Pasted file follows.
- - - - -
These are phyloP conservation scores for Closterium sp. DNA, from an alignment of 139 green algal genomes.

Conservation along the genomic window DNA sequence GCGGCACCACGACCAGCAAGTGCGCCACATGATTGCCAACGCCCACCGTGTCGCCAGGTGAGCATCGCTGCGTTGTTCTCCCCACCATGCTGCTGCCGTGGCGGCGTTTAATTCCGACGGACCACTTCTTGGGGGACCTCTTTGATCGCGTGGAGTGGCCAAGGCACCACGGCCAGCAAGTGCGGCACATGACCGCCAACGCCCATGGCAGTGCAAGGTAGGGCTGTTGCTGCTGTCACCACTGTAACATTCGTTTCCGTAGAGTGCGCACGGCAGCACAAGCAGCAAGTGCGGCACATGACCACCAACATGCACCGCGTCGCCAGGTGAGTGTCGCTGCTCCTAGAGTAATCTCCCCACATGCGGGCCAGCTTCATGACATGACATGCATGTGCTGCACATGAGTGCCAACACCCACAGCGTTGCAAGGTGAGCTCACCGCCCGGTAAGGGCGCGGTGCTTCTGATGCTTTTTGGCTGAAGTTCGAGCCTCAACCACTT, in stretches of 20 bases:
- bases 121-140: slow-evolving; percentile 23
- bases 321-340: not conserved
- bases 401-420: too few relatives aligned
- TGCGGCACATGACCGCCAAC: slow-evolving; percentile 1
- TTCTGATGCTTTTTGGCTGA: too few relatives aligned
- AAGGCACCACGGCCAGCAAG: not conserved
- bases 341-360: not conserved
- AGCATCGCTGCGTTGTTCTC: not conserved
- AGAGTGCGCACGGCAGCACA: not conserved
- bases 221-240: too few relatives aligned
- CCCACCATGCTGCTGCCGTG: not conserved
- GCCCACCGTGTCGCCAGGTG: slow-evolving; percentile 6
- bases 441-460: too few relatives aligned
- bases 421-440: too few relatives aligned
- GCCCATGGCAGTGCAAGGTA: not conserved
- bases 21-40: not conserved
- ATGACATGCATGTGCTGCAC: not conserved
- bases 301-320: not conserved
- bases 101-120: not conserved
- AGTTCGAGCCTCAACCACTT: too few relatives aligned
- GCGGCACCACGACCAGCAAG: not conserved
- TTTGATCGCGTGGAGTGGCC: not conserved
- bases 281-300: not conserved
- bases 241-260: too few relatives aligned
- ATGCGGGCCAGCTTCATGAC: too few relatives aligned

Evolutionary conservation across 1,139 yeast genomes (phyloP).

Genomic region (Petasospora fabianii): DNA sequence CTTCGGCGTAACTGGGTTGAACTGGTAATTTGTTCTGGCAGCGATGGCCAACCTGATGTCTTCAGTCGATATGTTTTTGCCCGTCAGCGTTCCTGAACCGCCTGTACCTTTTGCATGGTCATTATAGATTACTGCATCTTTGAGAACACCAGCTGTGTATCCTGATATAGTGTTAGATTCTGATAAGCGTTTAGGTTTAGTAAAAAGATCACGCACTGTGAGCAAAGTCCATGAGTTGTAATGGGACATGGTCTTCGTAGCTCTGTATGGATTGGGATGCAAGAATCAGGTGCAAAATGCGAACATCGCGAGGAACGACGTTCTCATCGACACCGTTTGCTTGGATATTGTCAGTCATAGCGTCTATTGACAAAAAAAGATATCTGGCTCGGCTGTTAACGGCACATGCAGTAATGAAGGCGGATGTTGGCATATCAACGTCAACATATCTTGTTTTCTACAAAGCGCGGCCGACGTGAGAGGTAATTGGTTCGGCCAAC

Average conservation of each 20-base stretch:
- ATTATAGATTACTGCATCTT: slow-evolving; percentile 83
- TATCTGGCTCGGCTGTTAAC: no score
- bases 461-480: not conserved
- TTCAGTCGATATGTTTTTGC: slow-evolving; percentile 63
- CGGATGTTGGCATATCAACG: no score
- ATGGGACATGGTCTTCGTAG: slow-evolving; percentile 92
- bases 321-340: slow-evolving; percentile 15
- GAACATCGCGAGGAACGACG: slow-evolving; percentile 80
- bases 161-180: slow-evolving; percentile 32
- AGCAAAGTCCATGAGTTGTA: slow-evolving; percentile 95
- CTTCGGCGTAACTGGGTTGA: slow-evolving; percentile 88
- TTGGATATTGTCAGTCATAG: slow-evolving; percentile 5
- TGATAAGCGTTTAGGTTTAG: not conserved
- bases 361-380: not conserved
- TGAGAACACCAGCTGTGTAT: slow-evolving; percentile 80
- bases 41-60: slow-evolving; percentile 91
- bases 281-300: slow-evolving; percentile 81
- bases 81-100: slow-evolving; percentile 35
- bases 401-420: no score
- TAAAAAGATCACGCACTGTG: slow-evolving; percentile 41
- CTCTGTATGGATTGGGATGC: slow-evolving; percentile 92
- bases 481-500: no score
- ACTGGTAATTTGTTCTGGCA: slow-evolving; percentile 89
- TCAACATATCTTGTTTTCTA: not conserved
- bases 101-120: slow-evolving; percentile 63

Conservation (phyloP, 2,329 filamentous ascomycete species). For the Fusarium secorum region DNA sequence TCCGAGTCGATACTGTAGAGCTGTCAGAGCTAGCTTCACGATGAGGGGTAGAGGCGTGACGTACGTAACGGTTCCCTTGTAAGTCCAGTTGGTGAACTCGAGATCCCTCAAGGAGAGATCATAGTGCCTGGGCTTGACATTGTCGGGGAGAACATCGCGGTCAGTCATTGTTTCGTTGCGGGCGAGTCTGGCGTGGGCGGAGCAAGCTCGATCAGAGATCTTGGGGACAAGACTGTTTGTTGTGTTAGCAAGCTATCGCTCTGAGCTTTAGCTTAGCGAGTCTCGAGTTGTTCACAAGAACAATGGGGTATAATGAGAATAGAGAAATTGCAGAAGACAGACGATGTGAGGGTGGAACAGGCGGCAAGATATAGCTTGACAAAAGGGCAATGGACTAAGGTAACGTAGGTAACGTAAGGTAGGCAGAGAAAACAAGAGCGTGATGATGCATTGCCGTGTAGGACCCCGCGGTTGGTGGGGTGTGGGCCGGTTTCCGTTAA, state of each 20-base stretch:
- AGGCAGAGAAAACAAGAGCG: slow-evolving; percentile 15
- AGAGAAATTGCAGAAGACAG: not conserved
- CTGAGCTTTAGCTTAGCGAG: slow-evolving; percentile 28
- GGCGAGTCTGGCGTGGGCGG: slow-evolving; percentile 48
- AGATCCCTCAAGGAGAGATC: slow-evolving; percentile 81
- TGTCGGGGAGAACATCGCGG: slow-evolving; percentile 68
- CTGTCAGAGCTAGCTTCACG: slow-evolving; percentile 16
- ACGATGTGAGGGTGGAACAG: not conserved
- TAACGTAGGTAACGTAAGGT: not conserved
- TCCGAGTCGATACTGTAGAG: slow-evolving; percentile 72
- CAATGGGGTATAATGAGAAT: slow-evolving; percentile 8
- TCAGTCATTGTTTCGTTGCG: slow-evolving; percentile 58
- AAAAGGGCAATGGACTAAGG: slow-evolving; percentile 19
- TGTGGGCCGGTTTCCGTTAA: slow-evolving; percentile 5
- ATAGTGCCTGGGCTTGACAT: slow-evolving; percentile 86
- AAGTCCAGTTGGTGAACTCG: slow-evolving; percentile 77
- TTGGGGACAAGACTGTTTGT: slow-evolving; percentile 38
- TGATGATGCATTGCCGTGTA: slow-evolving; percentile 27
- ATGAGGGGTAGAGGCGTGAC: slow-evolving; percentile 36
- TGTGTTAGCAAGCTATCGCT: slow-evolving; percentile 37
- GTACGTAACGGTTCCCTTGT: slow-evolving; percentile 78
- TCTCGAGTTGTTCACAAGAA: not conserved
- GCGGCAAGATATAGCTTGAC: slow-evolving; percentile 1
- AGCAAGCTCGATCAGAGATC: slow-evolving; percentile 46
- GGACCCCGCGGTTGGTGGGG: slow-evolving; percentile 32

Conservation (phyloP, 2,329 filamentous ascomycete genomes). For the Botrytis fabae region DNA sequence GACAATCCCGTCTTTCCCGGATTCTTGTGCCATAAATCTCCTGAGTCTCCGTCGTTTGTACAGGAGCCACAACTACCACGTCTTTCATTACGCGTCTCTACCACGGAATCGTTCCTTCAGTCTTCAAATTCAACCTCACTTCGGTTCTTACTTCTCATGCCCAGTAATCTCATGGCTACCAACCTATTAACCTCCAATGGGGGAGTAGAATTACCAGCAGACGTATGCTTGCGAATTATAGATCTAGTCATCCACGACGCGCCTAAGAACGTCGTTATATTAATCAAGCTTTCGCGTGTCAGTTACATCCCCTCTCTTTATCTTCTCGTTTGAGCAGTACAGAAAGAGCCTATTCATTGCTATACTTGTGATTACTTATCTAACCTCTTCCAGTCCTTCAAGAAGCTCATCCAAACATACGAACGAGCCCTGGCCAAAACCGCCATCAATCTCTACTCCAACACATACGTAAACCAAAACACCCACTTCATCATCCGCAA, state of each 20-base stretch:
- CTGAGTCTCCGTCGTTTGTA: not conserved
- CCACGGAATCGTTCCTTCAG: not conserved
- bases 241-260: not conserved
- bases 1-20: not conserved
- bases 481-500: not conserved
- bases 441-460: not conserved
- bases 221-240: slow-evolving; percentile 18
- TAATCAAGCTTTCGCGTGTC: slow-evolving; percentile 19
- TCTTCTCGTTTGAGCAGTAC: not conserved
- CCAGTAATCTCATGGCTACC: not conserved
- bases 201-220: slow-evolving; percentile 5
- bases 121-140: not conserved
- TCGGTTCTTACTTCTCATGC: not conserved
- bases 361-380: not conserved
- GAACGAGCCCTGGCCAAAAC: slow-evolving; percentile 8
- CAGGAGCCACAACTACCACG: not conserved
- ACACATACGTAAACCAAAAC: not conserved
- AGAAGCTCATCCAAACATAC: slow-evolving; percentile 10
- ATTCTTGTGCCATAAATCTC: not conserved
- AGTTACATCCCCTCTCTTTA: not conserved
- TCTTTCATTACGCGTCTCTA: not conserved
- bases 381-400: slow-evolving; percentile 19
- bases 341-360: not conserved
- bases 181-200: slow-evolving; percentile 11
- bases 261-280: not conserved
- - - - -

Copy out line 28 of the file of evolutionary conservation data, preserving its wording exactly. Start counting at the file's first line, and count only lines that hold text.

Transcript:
Evolutionary conservation across 1,139 yeast genomes (phyloP).